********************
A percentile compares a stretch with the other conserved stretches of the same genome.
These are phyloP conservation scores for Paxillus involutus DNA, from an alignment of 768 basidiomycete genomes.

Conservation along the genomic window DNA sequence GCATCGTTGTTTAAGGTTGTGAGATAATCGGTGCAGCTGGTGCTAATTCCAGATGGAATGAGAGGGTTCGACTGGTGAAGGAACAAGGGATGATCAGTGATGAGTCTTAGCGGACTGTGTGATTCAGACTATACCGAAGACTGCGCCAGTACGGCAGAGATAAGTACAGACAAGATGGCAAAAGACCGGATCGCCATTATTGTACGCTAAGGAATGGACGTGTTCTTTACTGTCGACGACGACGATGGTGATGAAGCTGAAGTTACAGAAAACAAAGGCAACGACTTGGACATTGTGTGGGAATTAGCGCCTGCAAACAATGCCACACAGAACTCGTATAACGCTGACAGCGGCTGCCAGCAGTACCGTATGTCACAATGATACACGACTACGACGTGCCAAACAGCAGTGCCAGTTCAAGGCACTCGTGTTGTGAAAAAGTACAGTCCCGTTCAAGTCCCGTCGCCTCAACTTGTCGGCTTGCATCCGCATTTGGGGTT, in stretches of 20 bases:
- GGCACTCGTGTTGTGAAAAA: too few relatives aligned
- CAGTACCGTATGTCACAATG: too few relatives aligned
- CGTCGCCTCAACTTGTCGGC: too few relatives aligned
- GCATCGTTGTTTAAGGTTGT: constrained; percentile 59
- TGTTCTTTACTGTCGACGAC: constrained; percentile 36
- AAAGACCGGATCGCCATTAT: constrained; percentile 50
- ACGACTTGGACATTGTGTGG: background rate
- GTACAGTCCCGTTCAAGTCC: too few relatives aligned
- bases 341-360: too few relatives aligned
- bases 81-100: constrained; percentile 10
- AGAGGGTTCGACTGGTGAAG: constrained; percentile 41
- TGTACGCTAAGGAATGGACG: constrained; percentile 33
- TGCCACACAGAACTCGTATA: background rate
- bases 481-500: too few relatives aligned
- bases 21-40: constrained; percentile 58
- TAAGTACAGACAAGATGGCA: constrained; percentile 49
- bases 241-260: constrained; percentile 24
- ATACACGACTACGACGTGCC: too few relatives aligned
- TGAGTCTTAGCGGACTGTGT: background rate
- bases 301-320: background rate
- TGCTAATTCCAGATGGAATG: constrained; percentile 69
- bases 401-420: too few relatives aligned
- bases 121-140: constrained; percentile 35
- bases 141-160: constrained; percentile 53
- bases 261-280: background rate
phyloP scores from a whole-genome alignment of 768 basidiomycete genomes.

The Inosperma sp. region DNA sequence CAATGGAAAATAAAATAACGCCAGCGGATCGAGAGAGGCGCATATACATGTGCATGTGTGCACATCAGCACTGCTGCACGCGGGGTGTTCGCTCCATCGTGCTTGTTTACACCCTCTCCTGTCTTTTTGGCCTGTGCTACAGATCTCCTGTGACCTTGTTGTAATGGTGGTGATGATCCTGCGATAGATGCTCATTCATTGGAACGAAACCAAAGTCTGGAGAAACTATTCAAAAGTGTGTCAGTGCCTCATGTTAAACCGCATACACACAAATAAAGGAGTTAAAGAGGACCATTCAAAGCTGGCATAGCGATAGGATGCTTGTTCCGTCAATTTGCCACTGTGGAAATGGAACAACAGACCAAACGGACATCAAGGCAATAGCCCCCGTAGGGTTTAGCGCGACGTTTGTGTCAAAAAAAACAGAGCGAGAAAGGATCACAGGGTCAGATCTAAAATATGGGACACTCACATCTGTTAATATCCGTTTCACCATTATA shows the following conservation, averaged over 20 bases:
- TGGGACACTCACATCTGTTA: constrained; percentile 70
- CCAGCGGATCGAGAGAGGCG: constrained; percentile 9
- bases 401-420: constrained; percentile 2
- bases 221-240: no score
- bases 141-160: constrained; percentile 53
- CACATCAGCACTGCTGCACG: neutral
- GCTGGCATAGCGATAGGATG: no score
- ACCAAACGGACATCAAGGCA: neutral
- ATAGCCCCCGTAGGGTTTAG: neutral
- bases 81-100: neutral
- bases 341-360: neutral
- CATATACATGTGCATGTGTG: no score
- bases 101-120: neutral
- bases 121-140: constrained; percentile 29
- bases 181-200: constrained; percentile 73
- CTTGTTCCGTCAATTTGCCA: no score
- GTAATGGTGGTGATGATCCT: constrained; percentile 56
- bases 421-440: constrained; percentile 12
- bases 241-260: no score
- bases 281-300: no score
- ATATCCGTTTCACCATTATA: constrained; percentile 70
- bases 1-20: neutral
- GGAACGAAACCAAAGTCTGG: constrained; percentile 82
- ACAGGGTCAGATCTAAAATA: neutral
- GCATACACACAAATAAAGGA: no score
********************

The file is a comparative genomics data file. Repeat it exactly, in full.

A percentile compares a stretch with the other conserved stretches of the same genome.
These are phyloP conservation scores for Paxillus involutus DNA, from an alignment of 768 basidiomycete genomes.

Conservation along the genomic window DNA sequence GCATCGTTGTTTAAGGTTGTGAGATAATCGGTGCAGCTGGTGCTAATTCCAGATGGAATGAGAGGGTTCGACTGGTGAAGGAACAAGGGATGATCAGTGATGAGTCTTAGCGGACTGTGTGATTCAGACTATACCGAAGACTGCGCCAGTACGGCAGAGATAAGTACAGACAAGATGGCAAAAGACCGGATCGCCATTATTGTACGCTAAGGAATGGACGTGTTCTTTACTGTCGACGACGACGATGGTGATGAAGCTGAAGTTACAGAAAACAAAGGCAACGACTTGGACATTGTGTGGGAATTAGCGCCTGCAAACAATGCCACACAGAACTCGTATAACGCTGACAGCGGCTGCCAGCAGTACCGTATGTCACAATGATACACGACTACGACGTGCCAAACAGCAGTGCCAGTTCAAGGCACTCGTGTTGTGAAAAAGTACAGTCCCGTTCAAGTCCCGTCGCCTCAACTTGTCGGCTTGCATCCGCATTTGGGGTT, in stretches of 20 bases:
- GGCACTCGTGTTGTGAAAAA: too few relatives aligned
- CAGTACCGTATGTCACAATG: too few relatives aligned
- CGTCGCCTCAACTTGTCGGC: too few relatives aligned
- GCATCGTTGTTTAAGGTTGT: constrained; percentile 59
- TGTTCTTTACTGTCGACGAC: constrained; percentile 36
- AAAGACCGGATCGCCATTAT: constrained; percentile 50
- ACGACTTGGACATTGTGTGG: background rate
- GTACAGTCCCGTTCAAGTCC: too few relatives aligned
- bases 341-360: too few relatives aligned
- bases 81-100: constrained; percentile 10
- AGAGGGTTCGACTGGTGAAG: constrained; percentile 41
- TGTACGCTAAGGAATGGACG: constrained; percentile 33
- TGCCACACAGAACTCGTATA: background rate
- bases 481-500: too few relatives aligned
- bases 21-40: constrained; percentile 58
- TAAGTACAGACAAGATGGCA: constrained; percentile 49
- bases 241-260: constrained; percentile 24
- ATACACGACTACGACGTGCC: too few relatives aligned
- TGAGTCTTAGCGGACTGTGT: background rate
- bases 301-320: background rate
- TGCTAATTCCAGATGGAATG: constrained; percentile 69
- bases 401-420: too few relatives aligned
- bases 121-140: constrained; percentile 35
- bases 141-160: constrained; percentile 53
- bases 261-280: background rate
phyloP scores from a whole-genome alignment of 768 basidiomycete genomes.

The Inosperma sp. region DNA sequence CAATGGAAAATAAAATAACGCCAGCGGATCGAGAGAGGCGCATATACATGTGCATGTGTGCACATCAGCACTGCTGCACGCGGGGTGTTCGCTCCATCGTGCTTGTTTACACCCTCTCCTGTCTTTTTGGCCTGTGCTACAGATCTCCTGTGACCTTGTTGTAATGGTGGTGATGATCCTGCGATAGATGCTCATTCATTGGAACGAAACCAAAGTCTGGAGAAACTATTCAAAAGTGTGTCAGTGCCTCATGTTAAACCGCATACACACAAATAAAGGAGTTAAAGAGGACCATTCAAAGCTGGCATAGCGATAGGATGCTTGTTCCGTCAATTTGCCACTGTGGAAATGGAACAACAGACCAAACGGACATCAAGGCAATAGCCCCCGTAGGGTTTAGCGCGACGTTTGTGTCAAAAAAAACAGAGCGAGAAAGGATCACAGGGTCAGATCTAAAATATGGGACACTCACATCTGTTAATATCCGTTTCACCATTATA shows the following conservation, averaged over 20 bases:
- TGGGACACTCACATCTGTTA: constrained; percentile 70
- CCAGCGGATCGAGAGAGGCG: constrained; percentile 9
- bases 401-420: constrained; percentile 2
- bases 221-240: no score
- bases 141-160: constrained; percentile 53
- CACATCAGCACTGCTGCACG: neutral
- GCTGGCATAGCGATAGGATG: no score
- ACCAAACGGACATCAAGGCA: neutral
- ATAGCCCCCGTAGGGTTTAG: neutral
- bases 81-100: neutral
- bases 341-360: neutral
- CATATACATGTGCATGTGTG: no score
- bases 101-120: neutral
- bases 121-140: constrained; percentile 29
- bases 181-200: constrained; percentile 73
- CTTGTTCCGTCAATTTGCCA: no score
- GTAATGGTGGTGATGATCCT: constrained; percentile 56
- bases 421-440: constrained; percentile 12
- bases 241-260: no score
- bases 281-300: no score
- ATATCCGTTTCACCATTATA: constrained; percentile 70
- bases 1-20: neutral
- GGAACGAAACCAAAGTCTGG: constrained; percentile 82
- ACAGGGTCAGATCTAAAATA: neutral
- GCATACACACAAATAAAGGA: no score